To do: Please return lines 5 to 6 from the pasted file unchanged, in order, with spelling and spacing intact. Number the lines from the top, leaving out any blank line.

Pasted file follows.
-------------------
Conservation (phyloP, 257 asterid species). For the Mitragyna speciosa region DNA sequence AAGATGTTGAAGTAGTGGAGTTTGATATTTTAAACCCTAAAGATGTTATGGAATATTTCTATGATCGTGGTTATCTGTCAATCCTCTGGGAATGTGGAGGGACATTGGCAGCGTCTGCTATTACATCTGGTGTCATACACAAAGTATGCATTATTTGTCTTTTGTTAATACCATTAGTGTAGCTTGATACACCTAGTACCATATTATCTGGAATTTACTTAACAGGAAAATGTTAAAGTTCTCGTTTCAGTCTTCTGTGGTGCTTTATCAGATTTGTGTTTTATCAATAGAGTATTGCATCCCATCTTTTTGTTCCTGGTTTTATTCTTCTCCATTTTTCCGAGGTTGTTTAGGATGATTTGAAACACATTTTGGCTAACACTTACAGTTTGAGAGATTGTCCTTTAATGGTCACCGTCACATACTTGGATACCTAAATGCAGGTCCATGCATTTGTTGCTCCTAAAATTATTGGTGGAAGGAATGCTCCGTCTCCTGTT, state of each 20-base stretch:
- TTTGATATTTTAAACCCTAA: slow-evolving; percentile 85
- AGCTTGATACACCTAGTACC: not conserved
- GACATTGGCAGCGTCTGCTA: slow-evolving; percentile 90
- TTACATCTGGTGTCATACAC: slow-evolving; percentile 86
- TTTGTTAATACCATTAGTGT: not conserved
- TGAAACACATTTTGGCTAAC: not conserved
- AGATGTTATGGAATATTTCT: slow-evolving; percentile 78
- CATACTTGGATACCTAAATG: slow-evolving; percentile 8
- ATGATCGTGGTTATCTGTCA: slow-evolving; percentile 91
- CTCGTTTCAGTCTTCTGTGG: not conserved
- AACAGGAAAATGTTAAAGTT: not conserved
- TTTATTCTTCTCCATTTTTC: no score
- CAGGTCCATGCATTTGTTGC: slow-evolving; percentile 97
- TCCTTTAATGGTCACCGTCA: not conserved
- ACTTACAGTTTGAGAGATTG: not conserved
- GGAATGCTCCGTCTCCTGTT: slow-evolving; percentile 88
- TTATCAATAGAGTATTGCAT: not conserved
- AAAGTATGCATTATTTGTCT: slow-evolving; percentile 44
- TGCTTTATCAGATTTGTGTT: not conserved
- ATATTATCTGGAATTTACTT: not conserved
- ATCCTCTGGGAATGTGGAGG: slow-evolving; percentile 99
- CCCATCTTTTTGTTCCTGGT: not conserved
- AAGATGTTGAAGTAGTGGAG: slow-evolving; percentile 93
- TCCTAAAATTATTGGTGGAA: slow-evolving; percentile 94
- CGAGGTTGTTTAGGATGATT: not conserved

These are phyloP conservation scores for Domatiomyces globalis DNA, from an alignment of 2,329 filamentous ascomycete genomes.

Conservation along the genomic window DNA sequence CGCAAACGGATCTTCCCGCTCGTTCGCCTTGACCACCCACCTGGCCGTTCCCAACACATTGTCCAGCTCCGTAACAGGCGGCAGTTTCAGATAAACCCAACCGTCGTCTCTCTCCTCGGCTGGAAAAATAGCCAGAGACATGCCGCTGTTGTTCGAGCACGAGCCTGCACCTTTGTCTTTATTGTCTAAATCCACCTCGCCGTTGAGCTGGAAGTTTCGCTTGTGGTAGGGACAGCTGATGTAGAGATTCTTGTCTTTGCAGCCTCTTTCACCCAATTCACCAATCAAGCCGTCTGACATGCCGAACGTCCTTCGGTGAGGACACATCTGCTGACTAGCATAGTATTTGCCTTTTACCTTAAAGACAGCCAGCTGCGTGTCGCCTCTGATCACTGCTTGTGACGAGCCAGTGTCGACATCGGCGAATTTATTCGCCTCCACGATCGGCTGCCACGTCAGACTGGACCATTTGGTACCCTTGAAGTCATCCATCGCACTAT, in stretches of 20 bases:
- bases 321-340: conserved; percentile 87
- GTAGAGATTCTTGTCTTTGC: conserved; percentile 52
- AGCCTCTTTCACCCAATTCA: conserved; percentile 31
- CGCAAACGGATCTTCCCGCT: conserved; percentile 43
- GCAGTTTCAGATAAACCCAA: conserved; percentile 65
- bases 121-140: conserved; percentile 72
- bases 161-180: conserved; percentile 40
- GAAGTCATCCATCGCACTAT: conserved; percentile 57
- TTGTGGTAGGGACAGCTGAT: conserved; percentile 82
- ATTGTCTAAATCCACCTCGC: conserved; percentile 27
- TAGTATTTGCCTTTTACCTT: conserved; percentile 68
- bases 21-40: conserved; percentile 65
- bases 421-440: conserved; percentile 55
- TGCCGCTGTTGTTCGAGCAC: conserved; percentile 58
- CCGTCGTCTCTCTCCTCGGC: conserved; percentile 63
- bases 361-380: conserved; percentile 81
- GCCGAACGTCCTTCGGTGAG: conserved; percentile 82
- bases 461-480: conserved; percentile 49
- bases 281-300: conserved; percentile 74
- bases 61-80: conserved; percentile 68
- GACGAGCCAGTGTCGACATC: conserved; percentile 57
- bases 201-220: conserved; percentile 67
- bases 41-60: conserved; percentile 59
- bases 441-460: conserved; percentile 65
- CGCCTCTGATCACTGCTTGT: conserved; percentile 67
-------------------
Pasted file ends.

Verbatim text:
- TTACATCTGGTGTCATACAC: slow-evolving; percentile 86
- TTTGTTAATACCATTAGTGT: not conserved